jd and other readers pointed out BBC coverage of research into "stochastic" CPUs that allow communication errors in order to reap benefits in performance and power usage. "Professor Rakesh Kumar at the University of Illinois has produced research showing that allowing communication errors between microprocessor components and then making the software more robust will actually result in chips that are faster and yet require less power. His argument is that at the current scale, errors in transmission occur anyway and that the efforts of chip manufacturers to hide these to create the illusion of perfect reliability simply introduces a lot of unnecessary expense, demands excessive power, and deoptimises the design. He favors a new architecture, that he calls the 'stochastic processor,' which is designed to handle data corruption and error recovery gracefully. He believes he has shown such a design would work and that it would permit Moore's Law to continue to operate into the foreseeable future. However, this is not the first time someone has tried to fundamentally revolutionize the CPU. The Transputer, the AMULET, the FM8501, the iWARP, and the Crusoe were all supposed to be game-changers but died cold, lonely deaths instead — and those were far closer to design philosophies programmers are currently familiar with. Modern software simply isn't written with the level of reliability the stochastic processor requires (and many software packages are too big and too complex to port), and the volume of available software frequently makes or breaks new designs. Will this be 'interesting but dead-end' research, or will Professor Kumar pull off a CPU architectural revolution really not seen since the microprocessor was designed?"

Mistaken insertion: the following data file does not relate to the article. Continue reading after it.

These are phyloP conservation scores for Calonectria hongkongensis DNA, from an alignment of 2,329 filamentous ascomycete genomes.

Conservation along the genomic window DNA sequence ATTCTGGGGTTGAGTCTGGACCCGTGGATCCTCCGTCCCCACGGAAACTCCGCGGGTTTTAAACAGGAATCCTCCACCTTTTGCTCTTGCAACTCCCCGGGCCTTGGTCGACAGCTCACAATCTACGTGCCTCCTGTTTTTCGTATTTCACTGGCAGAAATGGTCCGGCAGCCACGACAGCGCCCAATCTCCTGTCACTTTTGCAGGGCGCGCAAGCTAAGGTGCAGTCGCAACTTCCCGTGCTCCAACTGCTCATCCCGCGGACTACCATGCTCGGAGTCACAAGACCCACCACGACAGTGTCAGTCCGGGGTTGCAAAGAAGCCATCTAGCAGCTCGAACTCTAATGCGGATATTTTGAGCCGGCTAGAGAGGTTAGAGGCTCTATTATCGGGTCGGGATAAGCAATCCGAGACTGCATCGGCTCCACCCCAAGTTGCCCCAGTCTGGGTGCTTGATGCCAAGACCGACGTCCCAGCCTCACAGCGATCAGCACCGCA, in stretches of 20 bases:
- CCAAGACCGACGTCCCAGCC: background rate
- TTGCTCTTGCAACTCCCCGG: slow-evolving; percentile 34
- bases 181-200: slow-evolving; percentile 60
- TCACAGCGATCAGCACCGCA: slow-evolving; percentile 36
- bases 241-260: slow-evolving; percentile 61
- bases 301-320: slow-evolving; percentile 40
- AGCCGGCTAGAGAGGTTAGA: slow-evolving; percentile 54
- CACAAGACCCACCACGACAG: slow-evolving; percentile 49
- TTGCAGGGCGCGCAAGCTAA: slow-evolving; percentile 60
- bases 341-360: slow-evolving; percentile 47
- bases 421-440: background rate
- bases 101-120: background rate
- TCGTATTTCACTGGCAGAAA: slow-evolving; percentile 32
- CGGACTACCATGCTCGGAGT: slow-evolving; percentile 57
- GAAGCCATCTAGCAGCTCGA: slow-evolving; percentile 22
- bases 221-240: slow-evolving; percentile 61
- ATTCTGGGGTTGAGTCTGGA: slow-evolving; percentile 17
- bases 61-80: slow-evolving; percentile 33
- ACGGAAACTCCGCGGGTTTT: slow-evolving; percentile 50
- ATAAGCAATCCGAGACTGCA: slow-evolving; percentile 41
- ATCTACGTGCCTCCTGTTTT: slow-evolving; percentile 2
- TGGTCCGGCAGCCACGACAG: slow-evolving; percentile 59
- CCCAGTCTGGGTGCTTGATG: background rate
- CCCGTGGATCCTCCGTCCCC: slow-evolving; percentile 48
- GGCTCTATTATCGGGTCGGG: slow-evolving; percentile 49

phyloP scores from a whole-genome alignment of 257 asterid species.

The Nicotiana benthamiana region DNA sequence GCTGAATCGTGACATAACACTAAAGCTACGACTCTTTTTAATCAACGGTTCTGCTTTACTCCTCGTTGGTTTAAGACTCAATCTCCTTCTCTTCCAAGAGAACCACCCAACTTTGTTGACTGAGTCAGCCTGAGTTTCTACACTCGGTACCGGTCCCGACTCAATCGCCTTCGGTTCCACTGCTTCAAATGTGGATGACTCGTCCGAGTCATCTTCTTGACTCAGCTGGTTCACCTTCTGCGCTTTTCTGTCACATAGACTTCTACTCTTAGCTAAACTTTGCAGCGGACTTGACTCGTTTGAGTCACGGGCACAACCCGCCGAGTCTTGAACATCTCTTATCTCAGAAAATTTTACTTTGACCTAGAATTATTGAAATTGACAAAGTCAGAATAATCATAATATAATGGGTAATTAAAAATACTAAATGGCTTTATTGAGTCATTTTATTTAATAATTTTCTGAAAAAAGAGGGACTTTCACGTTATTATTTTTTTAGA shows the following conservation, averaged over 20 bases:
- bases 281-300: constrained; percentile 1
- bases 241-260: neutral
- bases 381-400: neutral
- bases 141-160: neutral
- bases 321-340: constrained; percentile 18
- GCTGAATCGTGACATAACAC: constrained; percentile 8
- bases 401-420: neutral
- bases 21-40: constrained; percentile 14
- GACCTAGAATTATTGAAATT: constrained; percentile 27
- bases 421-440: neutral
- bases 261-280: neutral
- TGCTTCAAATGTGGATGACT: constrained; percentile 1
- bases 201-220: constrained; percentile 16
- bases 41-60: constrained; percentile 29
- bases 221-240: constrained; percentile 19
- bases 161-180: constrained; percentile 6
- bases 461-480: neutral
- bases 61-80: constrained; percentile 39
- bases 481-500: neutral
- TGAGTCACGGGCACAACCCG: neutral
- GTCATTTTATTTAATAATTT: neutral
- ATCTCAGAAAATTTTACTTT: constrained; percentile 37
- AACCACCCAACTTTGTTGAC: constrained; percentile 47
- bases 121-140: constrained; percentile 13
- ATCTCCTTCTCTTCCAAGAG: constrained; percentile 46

Fools ignore complexity. Pragmatists suffer it. Some can avoid it. Geniuses remove it. -- Perlis's Programming Proverb #58, SIGPLAN Notices, Sept. 1982